Diving into the past: Urban explorers sneak inside an abandoned naval submarine – and even take a snooze on the crew’s narrow bunks
- Dutch urban explorer Bob Thissen, 33, and his team visited Delfim (S-166), retired by Portugal’s navy in 2005
- Visiting in middle of the night, they marvelled at abandoned equipment, such as log books, sirens and gauges
- They even found drawer containing draughts and chess pieces, along with code-breaking game Mastermind
- In the torpedo bay, which has 12 hatches, Mr Thissen and a fellow urban explorer tried out the bunk beds
A team of urban explorers visited an abandoned submarine, spending 12 hours inside – and even cheekily had a nap in the vessel’s narrow bunks.
Claustrophobic footage shows Dutch urban explorer Bob Thissen, 33, and his team entering the craft, which remains moored at a naval base in Lisbon after being abandoned by Portugal’s navy for nearly 14 years.
After climbing down the access hatch in the middle of the night, they tread slowly among the electro-mechanical entrails of the vessel – named Delfim (‘dolphin’ in Portuguese).
They stop to gaze at oil and pressure gauges, log books, sirens, and a dust-caked table upon which sits a scroll of paper and cables.
At one point, they even find a drawer containing draughts and chess pieces, along with the code-breaking game Mastermind.
While exploring a submarine, abandoned by Portugal’s navy in 2005, urban explorer Bob Thissen, 33, and a friend found the torpedo bay and even had a snooze
Mr Thissen, from Holland, and his team spent 12 hours wandering around the vessel, named Delfim – ‘dolphin’ in Portuguese. The vessel first served in the navy in 1969
Mr Thissen (pictured) prepares to bed down for the night in the 57.78 metre-long sub, which once carried a crew of around 50
Despite approval from the local council being given in 2006 to turn the vessel into a museum, it remains moored at docks near Lisbon
Mr Thissen was fascinated by what he discovered. ‘It was crazy to find it so intact; everything had been left there. You could just start it again and it would probably work,’ he said
The explorers are also clearly thrilled to find the torpedo bay hatches – along with its accompanying bunk beds.
Mr Thissen and his friend decide to have a snooze in them, with the clip ending with them both turning off their torches.
The Portuguese ‘Dolphin’ submarine
The sub is an NRP Delfim (S-166) which served in the Portuguese Navy from 1969 to 2005 – and was capable of submerging to a depth of 300metres.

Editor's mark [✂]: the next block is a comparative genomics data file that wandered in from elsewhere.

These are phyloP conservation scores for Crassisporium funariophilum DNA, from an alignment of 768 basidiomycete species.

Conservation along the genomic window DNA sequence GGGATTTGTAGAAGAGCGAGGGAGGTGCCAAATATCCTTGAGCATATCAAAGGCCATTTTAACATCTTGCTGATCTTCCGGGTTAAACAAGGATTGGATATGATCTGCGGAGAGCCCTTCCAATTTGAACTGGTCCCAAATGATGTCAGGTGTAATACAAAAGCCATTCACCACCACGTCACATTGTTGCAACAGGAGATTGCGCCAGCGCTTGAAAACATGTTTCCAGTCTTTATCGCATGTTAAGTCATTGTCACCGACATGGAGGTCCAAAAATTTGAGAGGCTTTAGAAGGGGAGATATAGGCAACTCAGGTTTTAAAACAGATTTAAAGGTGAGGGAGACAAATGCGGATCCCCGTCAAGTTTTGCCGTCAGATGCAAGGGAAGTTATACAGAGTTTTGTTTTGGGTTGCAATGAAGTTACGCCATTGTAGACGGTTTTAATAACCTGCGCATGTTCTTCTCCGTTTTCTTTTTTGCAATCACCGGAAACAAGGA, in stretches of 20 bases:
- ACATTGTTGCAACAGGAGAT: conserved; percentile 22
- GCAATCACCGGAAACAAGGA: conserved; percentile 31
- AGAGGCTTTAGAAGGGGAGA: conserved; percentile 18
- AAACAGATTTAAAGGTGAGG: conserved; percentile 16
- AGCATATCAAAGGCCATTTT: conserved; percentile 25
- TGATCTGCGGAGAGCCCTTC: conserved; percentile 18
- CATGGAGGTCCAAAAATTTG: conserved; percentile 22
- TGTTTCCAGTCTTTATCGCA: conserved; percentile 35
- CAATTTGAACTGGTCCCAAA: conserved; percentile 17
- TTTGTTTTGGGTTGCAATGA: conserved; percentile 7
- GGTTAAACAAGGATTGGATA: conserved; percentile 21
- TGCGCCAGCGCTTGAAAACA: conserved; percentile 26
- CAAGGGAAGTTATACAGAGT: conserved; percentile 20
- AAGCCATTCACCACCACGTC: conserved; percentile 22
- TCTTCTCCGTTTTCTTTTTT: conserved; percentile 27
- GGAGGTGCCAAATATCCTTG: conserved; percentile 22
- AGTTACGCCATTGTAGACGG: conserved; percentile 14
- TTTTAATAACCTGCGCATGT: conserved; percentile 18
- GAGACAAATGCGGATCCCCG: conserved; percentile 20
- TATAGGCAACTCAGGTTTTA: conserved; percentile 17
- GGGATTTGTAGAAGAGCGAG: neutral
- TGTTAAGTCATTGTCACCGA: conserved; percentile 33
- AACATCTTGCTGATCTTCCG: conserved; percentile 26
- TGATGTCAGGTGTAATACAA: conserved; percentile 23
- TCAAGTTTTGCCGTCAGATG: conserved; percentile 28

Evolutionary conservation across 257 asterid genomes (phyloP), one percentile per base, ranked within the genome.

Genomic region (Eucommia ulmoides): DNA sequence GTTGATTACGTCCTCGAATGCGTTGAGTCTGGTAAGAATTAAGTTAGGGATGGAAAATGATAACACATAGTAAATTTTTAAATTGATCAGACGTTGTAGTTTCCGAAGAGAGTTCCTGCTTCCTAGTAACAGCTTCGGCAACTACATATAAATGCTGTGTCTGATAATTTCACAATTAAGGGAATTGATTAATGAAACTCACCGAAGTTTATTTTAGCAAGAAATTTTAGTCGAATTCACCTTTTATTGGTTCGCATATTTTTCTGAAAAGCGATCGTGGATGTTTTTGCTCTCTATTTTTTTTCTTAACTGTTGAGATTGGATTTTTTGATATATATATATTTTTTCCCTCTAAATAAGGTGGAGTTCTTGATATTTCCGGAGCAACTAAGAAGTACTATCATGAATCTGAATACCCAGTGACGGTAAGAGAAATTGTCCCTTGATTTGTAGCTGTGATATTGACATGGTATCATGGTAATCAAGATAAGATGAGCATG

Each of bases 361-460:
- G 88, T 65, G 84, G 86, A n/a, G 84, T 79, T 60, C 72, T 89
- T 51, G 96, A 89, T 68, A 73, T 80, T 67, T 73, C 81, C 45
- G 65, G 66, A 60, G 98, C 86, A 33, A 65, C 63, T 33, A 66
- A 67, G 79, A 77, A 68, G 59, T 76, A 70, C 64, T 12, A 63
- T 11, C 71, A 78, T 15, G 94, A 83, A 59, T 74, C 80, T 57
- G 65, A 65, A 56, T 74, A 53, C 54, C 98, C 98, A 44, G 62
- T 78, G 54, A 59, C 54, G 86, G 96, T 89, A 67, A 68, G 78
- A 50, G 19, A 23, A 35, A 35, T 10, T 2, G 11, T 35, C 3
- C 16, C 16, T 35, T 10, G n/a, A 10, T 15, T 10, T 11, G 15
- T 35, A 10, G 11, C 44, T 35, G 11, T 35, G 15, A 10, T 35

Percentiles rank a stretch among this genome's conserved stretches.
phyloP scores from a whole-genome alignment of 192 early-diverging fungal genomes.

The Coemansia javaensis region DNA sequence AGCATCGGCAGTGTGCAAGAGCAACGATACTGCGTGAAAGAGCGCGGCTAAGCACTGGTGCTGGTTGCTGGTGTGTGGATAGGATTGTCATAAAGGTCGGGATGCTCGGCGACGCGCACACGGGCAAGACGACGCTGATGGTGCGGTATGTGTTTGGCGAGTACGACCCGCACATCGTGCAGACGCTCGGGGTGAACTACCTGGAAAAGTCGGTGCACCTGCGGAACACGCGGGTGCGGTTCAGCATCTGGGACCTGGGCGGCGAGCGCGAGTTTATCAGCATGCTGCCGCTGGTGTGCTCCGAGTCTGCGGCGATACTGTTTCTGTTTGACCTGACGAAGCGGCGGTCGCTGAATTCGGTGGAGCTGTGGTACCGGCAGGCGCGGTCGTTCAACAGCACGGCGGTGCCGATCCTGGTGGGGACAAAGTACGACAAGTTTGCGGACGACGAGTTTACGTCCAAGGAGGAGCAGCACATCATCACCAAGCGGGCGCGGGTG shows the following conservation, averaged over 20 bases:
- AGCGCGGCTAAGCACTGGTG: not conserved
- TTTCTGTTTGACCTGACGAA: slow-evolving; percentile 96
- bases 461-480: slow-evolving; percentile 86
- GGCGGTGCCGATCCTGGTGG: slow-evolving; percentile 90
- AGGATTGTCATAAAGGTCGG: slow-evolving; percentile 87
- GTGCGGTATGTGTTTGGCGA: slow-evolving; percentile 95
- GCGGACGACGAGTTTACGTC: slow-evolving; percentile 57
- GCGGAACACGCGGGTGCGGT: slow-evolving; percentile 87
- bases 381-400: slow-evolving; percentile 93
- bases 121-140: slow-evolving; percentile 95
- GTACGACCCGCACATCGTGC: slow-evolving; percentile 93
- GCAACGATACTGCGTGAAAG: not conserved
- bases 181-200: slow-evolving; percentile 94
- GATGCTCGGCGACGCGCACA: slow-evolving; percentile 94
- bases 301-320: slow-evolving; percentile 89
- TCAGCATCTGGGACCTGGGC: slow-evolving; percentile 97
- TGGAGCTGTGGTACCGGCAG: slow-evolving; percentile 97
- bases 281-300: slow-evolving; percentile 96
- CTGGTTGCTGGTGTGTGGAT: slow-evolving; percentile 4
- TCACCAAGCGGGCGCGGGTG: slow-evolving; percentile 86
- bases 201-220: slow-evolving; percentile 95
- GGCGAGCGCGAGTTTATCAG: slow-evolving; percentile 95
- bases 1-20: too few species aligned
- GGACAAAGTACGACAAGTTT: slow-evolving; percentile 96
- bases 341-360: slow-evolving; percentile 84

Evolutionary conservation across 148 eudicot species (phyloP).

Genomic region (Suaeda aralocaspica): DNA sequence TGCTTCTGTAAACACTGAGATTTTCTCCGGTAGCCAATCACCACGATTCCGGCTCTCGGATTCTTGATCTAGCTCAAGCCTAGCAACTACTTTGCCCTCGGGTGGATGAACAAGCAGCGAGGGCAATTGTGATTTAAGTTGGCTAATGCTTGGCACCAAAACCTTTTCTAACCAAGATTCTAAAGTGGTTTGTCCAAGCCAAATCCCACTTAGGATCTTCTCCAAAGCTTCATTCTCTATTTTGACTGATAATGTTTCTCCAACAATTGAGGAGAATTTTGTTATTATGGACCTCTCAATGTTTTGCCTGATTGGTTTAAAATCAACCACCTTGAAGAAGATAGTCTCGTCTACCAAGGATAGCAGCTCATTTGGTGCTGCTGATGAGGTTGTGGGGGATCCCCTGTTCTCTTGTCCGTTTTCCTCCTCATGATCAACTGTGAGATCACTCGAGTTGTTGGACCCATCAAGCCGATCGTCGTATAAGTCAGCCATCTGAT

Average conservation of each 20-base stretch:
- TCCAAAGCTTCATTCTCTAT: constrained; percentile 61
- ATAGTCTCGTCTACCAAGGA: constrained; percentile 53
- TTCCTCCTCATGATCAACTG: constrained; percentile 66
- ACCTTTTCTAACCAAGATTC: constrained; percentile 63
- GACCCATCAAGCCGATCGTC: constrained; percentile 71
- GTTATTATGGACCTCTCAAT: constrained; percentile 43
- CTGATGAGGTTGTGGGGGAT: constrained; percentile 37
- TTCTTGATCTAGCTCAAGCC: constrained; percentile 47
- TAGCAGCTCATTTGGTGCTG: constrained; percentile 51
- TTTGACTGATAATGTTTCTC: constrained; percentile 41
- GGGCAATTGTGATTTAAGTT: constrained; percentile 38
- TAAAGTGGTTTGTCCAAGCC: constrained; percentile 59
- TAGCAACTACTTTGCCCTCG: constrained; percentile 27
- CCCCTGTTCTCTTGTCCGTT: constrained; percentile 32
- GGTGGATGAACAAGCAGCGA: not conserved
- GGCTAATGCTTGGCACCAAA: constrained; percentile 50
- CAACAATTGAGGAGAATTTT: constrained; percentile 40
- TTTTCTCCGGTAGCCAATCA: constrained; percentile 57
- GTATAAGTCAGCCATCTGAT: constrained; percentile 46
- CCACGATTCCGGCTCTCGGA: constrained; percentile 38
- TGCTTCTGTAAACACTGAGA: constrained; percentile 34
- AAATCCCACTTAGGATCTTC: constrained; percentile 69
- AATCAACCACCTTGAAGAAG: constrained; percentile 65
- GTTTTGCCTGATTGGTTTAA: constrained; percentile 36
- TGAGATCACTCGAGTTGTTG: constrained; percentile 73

Although it was based on the French Daphne class, it was known in Portugal as the Albacora class – and was one of four of its type which formed the 4th submarine flotilla.
In 1964, Portugal’s government ordered the vessels to be built at the Dubigeòn-Normándie shipyard, in France.
Equipped with 12 torpedo tubes, the 57.78metre-long subs operated out of the naval base at Lisbon.
The Delfim was retired at the end of 2005 and its weapons system was dismantled.
Despite approval being given in 2006 to turn the vessel into a museum, it remains moored – and abandoned – at docks near Lisbon.
‘I found out about this submarine on some pictures online and I decided to visit it,’ said Mr Thissen.
He continued: ‘It is docked near a naval base, so we had to watch out not to get seen.
‘It was crazy to find it so intact; everything had been left there.
‘You could just start it again and it would probably work.
‘Every inch of the submarine is busy with equipment and it’s very narrow inside.
‘We also slept in it, and we imagined what it would feel like sleeping in there when bombs are dropping all around you.’
The Delfim is 57.78 metres long and 6.75 metres wide, armed with 12 torpedoes and able to carry a crew of more than 50 people.
Exploring an abandoned sub is nothing new to Mr Thissen.
Early last year, he and fellow urban explorers visited a 1950s’ Soviet submarine which had been left to rot in a dock for over a decade.
He paddled out to take a peek inside the vessel, built by the Russians during the Cold War and that now lies unwanted in Amsterdam waters.
Inside, the Foxtrot B80 submarine serves as a time-capsule, with its quarters and narrow crammed corridors preserved but rust-ridden and dusty, from its long spate of inactivity.
The vessel was based on the French Daphne class but in Portugal, it was known as the Albacora class. It was one of four vessels to comprise the 4th submarine flotilla
Luminous dials light the way… Mr Thissen said that he decided to check out the submarine after finding pictures of it online
The urban explorers wended their way along the narrow, claustrophobic chambers of pipework and pressure gauges